Once upon a time I went to a show and it was called Sister Cities. It was by Colette Freedman, and it was directed by Ashley Neal. It was about four sisters whose mother has killed herself and they hadn't seen each other for awhile. There were secrets that some of them had kept for years and they all get revealed while they are waiting for the coroner. It is about family, identity, and mourning. I was excited to see an all-female cast, but I wish the characters were more believable. This production seemed to work on being very heartfelt and sad, but I think it might have worked better as a fast-paced dark comedy, so you didn't notice the unbelievable aspects.
Austin (Nicole Fabbri) is a one-hit-wonder writer who went on a world book tour and was now famous but then she goes and stays with her mom Mary (Rainee Denham) and stops writing. She had known secrets about her mother for a long time and was thought of as her favorite. What is interesting about her is that she can convince her sisters that she has done the right thing by drugging one of her sisters and telling the rest of them that she should be okay. There is also a flashback with her mother to try to convince the audience, but I didn't find it very convincing. I didn't feel like she was wrong, but I felt like the way her mother convinced her seemed unbelievable because how does Austin have more sympathy for the spider than her mother to begin with? (I don't want to spoil the show for you, so I can't give more information.)
Baltimore (Norma Chacon) was the youngest child and she was the classic baby of the family because she was a college student who wasn't very focused on her work and she doesn't really know what she wants to do with her life. She is very fearless because she goes up and hangs out with her dead mother in a bathtub. That is also sweet because it seems like she really does love her mother and is going to miss her a lot, and that is why she goes upstairs and hangs out with her dead mom. But even though she loves her mom, they didn't have a great relationship. She always felt kind of left out being the youngest child and all. And when she would talk about how much her mother should smell it seemed like something she had to say to make the plot keep moving, but it didn't seem very human to me.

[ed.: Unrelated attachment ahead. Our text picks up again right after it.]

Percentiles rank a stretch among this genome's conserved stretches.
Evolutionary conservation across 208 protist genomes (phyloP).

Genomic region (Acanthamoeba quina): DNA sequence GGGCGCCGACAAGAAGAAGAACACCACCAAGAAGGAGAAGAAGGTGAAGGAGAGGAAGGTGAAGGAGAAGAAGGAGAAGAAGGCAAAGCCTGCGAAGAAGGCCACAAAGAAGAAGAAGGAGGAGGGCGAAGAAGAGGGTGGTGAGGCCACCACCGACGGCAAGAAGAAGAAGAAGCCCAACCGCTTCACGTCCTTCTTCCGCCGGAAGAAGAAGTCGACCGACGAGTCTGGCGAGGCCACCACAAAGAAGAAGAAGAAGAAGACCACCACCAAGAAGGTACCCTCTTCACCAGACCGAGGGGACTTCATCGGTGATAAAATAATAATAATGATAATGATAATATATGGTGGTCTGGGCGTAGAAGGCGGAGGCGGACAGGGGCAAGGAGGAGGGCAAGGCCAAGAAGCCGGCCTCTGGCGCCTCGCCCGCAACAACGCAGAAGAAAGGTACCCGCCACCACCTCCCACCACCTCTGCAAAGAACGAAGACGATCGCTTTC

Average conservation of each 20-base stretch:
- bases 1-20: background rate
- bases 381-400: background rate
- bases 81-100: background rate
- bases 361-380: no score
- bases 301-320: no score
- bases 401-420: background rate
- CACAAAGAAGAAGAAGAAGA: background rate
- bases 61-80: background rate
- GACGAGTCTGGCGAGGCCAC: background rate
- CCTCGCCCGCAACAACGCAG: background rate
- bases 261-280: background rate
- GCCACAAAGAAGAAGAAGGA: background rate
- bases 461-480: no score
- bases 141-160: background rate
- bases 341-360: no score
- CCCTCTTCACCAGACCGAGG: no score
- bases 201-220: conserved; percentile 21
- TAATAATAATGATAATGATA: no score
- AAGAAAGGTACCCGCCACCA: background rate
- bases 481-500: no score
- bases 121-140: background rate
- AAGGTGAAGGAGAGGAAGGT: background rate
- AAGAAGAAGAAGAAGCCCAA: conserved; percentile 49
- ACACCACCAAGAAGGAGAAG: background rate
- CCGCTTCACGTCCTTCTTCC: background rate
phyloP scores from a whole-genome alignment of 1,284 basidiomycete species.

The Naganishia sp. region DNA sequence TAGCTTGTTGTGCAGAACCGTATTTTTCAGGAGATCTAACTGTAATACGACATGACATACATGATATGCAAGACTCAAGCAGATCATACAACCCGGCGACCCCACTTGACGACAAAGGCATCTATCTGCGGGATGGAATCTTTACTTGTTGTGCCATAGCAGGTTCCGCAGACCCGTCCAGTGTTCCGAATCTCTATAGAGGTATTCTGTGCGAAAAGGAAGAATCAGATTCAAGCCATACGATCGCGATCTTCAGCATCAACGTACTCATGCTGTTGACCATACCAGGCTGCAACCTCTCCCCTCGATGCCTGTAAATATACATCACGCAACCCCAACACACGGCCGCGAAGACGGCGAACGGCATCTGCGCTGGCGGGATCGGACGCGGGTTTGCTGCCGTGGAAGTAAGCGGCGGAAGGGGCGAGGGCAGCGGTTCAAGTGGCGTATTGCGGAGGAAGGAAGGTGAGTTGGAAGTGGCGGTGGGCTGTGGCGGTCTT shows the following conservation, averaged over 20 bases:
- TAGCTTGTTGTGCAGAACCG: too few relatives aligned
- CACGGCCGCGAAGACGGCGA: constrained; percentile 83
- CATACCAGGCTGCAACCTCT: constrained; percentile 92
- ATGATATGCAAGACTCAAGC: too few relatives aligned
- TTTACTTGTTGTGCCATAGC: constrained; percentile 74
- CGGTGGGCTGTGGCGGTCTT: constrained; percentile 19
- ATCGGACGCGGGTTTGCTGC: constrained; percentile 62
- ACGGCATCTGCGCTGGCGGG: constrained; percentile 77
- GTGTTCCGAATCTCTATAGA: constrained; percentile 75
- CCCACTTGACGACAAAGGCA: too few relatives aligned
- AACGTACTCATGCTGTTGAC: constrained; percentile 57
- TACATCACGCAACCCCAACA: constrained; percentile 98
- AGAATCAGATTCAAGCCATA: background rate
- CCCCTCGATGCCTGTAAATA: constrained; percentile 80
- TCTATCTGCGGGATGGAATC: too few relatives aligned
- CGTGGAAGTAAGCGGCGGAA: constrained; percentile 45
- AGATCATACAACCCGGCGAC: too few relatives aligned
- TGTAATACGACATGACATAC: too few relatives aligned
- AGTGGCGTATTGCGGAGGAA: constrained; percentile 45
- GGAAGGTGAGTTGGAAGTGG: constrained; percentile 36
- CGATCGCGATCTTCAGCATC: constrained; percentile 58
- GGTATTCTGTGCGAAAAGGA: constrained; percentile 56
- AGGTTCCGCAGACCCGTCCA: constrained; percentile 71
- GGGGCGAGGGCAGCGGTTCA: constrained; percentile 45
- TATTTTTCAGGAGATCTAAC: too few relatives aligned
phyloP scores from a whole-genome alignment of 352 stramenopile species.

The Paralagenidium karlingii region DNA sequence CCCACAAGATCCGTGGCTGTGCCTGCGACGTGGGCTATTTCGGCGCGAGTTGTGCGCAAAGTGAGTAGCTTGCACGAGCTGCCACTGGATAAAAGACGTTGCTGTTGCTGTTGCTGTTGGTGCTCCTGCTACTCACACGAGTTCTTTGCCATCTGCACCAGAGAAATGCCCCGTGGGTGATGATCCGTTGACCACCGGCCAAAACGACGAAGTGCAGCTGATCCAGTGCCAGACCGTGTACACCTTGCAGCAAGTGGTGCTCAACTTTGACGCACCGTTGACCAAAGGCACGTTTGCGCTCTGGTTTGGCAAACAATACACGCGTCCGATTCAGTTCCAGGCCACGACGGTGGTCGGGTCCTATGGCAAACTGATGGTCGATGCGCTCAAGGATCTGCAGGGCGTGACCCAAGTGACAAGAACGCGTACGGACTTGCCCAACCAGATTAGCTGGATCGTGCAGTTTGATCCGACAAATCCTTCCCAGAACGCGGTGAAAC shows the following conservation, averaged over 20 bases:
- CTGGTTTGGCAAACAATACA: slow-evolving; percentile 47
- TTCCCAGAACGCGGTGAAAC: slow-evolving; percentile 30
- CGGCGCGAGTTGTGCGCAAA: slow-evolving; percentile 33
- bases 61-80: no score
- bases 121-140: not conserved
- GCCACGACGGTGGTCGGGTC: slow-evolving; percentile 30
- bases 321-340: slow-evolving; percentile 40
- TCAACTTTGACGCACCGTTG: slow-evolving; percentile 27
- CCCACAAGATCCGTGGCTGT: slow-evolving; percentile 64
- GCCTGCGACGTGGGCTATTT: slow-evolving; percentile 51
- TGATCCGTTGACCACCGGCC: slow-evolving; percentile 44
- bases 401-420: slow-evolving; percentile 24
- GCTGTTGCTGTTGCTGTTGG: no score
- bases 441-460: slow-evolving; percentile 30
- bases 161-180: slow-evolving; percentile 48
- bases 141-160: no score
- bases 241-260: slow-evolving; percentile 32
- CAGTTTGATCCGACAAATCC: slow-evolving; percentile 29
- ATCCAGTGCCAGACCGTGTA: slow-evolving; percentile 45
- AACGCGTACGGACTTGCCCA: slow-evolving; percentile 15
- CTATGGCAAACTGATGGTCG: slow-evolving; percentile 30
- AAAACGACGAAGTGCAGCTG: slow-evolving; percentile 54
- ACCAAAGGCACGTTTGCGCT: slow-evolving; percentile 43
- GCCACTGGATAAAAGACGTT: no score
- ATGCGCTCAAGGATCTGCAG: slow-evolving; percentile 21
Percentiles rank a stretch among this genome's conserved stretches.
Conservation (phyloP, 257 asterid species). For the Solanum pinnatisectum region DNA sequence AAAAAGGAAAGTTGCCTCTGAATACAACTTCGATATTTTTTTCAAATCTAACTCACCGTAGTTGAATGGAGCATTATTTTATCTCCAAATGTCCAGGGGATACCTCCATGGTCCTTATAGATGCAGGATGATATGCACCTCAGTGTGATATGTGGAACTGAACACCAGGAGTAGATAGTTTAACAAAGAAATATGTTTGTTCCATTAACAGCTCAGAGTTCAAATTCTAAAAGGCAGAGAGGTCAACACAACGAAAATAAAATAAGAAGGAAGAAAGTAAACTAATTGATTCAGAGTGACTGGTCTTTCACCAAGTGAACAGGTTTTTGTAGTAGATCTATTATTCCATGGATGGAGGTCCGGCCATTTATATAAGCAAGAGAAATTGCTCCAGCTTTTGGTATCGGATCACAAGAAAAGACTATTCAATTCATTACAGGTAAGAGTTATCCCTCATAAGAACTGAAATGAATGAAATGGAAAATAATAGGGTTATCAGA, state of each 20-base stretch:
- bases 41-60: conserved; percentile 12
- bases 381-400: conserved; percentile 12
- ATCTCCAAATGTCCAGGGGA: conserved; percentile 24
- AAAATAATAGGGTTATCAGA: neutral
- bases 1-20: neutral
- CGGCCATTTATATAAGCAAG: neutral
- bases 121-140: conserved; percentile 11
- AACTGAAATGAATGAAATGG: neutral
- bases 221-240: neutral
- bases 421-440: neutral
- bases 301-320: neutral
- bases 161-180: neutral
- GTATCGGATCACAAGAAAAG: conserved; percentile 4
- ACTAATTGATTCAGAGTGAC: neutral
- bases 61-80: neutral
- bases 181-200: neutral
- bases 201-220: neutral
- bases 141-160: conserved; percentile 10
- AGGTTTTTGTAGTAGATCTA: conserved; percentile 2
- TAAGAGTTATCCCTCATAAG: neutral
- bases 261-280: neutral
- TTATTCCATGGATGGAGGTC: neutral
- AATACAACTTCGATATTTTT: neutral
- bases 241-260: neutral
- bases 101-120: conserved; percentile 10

Dallas (Anna Donnell) pretends to be very perfect, but she's not as perfect as everyone thought. They all thought she was a goody goody two shoes, but when the sisters find out she has a dark secret they decide it is fine if she is a jerk to them because they feel sorry for her. That made her seem very manipulative to me. She only told her secret to make everyone feel sorry for her so that she won the argument. I think the secret was supposed to make the audience feel sorry for her, but I don't feel like I felt sorry for her because it was something she had complete control over and then she used it to manipulate her sisters. I don't have any sisters, so I don't relate to the play that much. Maybe people with siblings would understand it better.
People who would like this show are people who like naming children after places, sister rivalry, and spiders. I'm looking forward to seeing what this company does with a different script.
Photos: Tori Howard